The emigrants were also advised to take along equipment, such as a water pail, (the size according to the needs of each family, about 3 quarts a day per person) cooking pot, coffee kettle and dishes and eating utensils. They had to prepare their own food on the ship's galleys placed up on deck. Often there were no more than a couple of these to be shared by all the passengers. The lines for preparing food could easily become long, when there were several hundred passengers. There are reports about ships where some passengers never made it to the stoves -- it was a matter of the survival of the fittest. A passenger traveling on theAtalanta in 1871 told this from his journey: "Now our place as emigrants was in the hold, on the between deck. Everyone had a chest of food, a keg of milk and one of beer, all of what was stored in the mid of the deck, held in place by ropes."

"From Liverpool each passenger receives weekly 5 lbs. of oatmeal, 2 1/2 lbs. biscuit, 1 lb. flour, 2 lbs. rice, 1/2 lb. sugar, 1/2 lb. molasses, and 2 ounces of tea. He is obliged to cook it the best way he can in a cook shop 12 feet by 6! This is the cause of so many quarrels and...many a poor woman with her children can get but one meal done, and sometimes they get nothing warm for days and nights when a gale of wind is blowing and the sea is mountains high and breaking over the ship in all directions."—Anonymous, New-York Daily Times, October 15, 1851 [This report of conditions in steerage was written by a doctor who had crossed the Atlantic many times on large American packet ships. “Reform must be made,” he wrote, “to better the condition of the poorer classes of emigrants.”]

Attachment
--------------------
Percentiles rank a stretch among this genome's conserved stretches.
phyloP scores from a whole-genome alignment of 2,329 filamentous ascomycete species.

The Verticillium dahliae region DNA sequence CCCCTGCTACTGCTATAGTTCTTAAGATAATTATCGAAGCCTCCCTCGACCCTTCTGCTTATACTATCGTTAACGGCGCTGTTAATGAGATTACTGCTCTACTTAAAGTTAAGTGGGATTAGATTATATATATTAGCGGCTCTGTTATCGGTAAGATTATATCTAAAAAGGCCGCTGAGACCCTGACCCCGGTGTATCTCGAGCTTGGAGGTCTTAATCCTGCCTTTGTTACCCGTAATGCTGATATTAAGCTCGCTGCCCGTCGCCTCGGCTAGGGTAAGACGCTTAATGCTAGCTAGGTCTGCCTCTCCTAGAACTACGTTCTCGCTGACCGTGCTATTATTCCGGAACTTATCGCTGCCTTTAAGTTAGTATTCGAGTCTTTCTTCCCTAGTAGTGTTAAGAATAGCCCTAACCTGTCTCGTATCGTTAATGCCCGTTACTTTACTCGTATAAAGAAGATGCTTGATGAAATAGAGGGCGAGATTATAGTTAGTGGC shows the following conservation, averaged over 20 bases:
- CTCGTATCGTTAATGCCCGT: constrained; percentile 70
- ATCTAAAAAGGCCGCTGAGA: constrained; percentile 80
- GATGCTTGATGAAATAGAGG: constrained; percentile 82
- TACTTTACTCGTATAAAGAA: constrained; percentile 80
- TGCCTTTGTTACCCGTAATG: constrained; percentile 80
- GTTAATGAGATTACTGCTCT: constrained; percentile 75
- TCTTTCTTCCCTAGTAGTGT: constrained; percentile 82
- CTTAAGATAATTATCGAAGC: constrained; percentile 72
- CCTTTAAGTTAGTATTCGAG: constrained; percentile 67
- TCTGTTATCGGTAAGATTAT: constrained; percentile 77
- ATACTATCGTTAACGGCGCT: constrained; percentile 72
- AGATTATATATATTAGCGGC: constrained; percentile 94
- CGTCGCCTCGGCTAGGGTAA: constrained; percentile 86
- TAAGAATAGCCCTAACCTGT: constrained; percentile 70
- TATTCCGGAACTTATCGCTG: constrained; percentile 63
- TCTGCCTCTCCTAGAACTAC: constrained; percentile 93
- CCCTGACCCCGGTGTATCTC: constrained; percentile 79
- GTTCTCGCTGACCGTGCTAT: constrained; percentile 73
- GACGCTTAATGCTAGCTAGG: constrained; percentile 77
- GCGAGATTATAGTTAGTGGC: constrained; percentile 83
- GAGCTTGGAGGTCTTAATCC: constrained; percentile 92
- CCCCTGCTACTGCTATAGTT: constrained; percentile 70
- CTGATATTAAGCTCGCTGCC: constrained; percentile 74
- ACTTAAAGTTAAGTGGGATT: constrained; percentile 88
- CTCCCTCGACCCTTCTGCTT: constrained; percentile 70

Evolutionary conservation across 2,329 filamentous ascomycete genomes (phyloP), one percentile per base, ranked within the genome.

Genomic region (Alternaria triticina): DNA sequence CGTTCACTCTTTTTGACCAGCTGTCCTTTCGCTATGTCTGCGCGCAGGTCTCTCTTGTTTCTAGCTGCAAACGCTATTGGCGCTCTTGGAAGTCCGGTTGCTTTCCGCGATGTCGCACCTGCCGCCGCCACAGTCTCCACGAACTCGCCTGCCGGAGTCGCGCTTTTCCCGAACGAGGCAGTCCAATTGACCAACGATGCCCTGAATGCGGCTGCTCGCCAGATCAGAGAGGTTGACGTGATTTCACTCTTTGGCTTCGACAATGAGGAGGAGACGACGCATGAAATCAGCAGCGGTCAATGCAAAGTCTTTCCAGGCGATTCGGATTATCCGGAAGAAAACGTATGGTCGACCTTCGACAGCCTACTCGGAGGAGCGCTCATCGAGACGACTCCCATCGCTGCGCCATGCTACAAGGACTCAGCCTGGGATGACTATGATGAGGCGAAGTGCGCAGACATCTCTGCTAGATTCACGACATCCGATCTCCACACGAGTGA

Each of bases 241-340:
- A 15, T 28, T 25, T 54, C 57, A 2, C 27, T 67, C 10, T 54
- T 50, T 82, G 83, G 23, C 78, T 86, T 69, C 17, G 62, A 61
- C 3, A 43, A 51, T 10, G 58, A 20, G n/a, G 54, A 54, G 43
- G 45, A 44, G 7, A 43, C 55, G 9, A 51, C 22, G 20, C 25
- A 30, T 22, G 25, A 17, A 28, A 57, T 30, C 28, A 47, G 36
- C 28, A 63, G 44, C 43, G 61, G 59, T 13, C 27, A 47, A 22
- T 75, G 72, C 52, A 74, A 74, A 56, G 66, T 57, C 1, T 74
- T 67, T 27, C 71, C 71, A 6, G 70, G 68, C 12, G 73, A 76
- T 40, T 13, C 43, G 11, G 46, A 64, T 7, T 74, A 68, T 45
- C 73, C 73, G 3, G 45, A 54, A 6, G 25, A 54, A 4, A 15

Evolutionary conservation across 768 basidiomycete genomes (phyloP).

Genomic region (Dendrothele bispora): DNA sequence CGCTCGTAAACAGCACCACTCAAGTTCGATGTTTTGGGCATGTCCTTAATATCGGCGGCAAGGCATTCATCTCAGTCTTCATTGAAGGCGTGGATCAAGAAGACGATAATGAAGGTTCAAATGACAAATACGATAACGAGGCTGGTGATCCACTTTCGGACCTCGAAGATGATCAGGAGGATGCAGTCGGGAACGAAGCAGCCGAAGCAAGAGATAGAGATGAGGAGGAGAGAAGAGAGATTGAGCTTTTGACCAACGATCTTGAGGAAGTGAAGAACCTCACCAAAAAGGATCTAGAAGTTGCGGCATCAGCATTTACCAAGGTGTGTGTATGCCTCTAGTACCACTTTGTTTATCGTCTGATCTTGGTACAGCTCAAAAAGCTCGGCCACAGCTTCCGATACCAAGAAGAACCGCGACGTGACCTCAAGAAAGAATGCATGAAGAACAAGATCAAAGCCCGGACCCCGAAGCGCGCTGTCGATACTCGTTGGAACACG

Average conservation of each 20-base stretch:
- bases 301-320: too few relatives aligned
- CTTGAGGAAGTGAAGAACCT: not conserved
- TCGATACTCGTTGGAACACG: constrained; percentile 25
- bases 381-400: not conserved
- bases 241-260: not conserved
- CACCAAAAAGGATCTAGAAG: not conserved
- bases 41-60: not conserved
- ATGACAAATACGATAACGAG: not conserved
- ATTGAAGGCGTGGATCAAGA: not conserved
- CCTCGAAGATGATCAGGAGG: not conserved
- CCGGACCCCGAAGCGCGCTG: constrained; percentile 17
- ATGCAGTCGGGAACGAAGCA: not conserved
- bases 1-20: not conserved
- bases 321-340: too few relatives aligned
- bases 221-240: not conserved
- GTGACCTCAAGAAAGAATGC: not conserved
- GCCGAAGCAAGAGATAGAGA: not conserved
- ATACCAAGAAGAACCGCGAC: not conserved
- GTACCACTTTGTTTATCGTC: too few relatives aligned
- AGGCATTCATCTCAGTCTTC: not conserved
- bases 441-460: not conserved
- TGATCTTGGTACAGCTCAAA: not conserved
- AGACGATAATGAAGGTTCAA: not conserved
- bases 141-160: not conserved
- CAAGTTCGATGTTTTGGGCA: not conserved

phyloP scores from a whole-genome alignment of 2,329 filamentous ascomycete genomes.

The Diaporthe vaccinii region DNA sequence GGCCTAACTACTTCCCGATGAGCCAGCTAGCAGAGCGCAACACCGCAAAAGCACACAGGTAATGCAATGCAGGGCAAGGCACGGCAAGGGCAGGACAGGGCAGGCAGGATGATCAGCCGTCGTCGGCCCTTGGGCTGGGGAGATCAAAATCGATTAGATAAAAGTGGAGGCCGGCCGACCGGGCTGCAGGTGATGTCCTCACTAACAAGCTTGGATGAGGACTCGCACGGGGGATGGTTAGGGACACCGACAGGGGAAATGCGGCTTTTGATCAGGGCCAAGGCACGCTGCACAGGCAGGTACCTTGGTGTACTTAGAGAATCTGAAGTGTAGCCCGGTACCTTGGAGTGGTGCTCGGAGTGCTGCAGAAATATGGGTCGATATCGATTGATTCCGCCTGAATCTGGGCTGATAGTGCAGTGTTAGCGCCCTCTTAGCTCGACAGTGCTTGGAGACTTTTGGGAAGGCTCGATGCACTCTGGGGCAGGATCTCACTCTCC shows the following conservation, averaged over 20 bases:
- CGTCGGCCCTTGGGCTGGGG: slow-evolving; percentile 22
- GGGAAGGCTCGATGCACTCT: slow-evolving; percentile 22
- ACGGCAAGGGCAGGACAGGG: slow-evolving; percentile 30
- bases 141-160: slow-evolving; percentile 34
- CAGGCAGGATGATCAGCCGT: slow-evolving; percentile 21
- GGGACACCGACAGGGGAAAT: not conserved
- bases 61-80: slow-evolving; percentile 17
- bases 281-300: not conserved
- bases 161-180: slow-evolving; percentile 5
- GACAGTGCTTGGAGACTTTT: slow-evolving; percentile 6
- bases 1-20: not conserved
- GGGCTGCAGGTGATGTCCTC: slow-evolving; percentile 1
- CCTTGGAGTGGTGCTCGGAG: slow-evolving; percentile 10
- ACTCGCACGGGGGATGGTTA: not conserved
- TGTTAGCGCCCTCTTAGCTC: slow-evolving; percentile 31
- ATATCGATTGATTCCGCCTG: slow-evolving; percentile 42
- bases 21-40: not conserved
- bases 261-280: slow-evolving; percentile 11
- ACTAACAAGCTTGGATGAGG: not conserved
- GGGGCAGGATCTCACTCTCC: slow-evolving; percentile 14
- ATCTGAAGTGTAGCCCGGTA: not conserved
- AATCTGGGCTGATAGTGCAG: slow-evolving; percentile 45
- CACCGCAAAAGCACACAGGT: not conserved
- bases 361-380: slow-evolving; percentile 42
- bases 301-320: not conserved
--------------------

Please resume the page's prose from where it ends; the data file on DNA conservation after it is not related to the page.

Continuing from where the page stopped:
Steerage ca. 1851
Sometimes only daily rations of wood and water were included in the price of the ticket. The emigrants on board the sail ships were completely dependent on wind and weather. If the weather was bad, the journey could take much longer than anticipated. There were several occasions when the emigrants ran out of food and water before they arrived in port.

Light was admitted through open hatchways and partly through skylights in the deck. There was canvas in the hatchways, but during storms and rough seas these often had to be covered, and if this continued for any length of time the air in the room below occupied by the emigrants often became frightfully bad.